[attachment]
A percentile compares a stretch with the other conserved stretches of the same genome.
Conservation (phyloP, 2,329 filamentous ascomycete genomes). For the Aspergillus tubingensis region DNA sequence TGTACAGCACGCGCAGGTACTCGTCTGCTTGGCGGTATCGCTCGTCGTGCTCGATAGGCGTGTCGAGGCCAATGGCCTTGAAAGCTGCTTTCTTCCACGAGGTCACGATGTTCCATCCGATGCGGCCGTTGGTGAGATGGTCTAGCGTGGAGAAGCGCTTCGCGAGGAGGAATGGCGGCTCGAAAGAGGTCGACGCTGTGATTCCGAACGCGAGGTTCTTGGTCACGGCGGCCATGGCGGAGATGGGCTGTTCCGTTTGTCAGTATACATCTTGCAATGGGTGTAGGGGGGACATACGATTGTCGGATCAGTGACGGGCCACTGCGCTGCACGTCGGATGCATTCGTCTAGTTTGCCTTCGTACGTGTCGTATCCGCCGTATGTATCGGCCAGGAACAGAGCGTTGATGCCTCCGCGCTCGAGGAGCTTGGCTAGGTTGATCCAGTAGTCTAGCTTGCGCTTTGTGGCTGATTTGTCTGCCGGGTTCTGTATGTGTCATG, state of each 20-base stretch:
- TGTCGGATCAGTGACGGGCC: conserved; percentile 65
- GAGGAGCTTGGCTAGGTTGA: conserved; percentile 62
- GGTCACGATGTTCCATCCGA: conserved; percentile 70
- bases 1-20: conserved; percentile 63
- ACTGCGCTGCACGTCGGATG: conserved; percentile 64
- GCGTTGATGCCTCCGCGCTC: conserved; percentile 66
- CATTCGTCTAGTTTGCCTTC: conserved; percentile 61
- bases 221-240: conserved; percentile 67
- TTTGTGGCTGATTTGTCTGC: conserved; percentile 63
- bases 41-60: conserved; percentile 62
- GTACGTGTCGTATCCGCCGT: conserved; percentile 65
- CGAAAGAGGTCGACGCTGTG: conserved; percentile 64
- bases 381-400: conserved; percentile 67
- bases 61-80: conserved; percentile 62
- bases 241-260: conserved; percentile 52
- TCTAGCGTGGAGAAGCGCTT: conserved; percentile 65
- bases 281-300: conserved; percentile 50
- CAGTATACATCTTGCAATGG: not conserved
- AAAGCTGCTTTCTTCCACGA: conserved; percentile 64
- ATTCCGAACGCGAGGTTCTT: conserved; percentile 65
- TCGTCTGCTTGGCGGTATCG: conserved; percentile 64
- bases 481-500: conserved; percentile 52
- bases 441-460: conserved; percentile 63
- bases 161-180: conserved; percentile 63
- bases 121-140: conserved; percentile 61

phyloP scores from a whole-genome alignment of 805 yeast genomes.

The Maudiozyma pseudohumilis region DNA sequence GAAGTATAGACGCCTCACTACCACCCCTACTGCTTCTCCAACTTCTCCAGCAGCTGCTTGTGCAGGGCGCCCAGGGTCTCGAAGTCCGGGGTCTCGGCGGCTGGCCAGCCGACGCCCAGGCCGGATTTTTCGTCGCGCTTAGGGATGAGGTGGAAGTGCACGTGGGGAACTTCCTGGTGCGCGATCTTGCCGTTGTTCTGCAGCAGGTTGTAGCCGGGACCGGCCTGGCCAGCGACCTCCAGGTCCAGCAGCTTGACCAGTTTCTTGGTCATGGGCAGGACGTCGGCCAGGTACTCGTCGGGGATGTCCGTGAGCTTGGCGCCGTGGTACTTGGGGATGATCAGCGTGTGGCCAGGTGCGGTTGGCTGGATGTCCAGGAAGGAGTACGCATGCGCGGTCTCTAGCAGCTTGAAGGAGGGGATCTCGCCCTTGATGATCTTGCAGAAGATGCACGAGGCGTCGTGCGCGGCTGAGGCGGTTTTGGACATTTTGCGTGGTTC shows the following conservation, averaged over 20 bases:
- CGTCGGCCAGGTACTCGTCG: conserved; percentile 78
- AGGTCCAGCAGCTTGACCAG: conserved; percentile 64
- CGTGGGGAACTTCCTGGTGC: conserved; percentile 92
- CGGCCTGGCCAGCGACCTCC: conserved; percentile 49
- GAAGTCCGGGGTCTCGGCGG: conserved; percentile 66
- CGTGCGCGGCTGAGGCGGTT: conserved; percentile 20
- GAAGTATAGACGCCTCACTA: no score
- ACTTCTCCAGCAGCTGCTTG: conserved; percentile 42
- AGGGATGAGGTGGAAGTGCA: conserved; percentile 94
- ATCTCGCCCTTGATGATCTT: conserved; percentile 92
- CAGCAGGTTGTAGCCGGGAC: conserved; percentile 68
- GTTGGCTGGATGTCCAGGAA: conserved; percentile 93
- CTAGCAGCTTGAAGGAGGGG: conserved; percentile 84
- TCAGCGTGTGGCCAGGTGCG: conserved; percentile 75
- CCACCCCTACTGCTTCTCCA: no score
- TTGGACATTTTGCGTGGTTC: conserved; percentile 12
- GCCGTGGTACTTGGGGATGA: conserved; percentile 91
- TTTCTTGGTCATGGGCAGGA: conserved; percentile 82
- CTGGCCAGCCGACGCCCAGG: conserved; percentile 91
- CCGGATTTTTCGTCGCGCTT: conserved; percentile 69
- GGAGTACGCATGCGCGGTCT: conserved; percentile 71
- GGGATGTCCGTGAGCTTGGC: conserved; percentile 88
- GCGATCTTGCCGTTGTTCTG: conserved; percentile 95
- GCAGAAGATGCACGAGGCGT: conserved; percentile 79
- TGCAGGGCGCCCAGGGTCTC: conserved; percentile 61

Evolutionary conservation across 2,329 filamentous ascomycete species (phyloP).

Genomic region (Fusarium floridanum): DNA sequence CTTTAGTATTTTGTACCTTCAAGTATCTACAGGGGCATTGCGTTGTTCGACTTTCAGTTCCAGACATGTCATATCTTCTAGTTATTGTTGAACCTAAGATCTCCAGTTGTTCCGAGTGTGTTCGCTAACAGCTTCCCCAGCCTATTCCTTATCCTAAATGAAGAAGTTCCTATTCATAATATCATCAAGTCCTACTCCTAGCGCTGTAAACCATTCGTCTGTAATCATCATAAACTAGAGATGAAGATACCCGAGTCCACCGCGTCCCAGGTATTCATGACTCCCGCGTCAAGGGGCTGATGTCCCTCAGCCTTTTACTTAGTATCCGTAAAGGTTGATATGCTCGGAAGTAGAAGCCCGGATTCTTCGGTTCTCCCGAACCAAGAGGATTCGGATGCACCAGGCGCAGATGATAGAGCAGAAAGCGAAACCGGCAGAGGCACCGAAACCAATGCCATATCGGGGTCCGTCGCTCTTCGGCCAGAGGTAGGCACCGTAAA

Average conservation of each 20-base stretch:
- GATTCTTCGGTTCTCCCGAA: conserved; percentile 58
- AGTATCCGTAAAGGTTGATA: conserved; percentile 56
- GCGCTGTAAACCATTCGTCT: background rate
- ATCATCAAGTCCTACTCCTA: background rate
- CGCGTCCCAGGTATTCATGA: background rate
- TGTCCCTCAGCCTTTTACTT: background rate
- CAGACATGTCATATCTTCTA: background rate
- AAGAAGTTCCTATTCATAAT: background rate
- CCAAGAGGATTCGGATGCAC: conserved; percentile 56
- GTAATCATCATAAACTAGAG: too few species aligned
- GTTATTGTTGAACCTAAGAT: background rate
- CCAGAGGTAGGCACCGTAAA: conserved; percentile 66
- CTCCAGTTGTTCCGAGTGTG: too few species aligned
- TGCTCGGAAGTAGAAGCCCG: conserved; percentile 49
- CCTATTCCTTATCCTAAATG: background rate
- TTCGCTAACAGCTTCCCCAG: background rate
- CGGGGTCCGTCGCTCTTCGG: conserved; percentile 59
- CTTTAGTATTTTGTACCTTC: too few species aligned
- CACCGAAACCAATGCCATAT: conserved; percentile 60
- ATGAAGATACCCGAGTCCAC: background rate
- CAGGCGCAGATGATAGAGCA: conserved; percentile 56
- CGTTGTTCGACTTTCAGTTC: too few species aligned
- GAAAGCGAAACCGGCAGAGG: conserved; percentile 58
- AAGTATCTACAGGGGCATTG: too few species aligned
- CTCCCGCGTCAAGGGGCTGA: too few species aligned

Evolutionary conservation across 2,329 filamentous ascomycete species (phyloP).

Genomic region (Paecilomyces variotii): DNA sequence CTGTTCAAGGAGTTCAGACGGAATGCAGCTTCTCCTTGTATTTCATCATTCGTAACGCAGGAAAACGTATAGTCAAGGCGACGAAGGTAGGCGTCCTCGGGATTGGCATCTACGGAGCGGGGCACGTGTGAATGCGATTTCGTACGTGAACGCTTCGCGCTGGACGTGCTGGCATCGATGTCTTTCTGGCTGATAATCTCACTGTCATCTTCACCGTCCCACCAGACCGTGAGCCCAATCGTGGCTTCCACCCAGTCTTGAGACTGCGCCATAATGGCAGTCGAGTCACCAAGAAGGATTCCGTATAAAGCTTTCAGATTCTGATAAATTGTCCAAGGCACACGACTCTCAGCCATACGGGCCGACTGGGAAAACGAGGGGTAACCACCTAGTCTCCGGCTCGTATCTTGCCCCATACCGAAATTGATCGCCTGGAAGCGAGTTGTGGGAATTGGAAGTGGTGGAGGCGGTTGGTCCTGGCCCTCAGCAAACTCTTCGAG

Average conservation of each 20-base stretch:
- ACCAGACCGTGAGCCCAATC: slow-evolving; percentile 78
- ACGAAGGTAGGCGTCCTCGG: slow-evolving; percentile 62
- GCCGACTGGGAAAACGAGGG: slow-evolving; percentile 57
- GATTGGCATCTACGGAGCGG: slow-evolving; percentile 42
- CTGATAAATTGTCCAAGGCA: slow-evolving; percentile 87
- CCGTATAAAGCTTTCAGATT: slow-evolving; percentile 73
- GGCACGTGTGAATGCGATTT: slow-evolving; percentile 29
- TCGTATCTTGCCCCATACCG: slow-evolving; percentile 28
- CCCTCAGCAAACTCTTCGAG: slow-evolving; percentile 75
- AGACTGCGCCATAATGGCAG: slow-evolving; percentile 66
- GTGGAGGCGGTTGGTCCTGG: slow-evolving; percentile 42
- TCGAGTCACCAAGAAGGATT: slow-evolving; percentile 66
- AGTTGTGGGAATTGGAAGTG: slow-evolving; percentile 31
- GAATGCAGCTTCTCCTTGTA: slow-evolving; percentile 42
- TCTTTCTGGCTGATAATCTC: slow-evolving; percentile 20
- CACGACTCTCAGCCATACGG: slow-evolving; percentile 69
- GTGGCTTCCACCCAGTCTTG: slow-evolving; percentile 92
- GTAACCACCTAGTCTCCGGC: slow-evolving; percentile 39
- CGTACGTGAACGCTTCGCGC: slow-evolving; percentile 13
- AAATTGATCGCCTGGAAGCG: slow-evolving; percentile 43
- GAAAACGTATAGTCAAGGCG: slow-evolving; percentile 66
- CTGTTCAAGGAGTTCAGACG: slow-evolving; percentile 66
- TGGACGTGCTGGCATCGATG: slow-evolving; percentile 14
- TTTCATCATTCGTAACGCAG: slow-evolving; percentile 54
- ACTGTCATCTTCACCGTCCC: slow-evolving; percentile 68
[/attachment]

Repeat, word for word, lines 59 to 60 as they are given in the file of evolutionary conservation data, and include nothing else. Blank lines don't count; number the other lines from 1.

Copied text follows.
- AGTATCCGTAAAGGTTGATA: conserved; percentile 56
- GCGCTGTAAACCATTCGTCT: background rate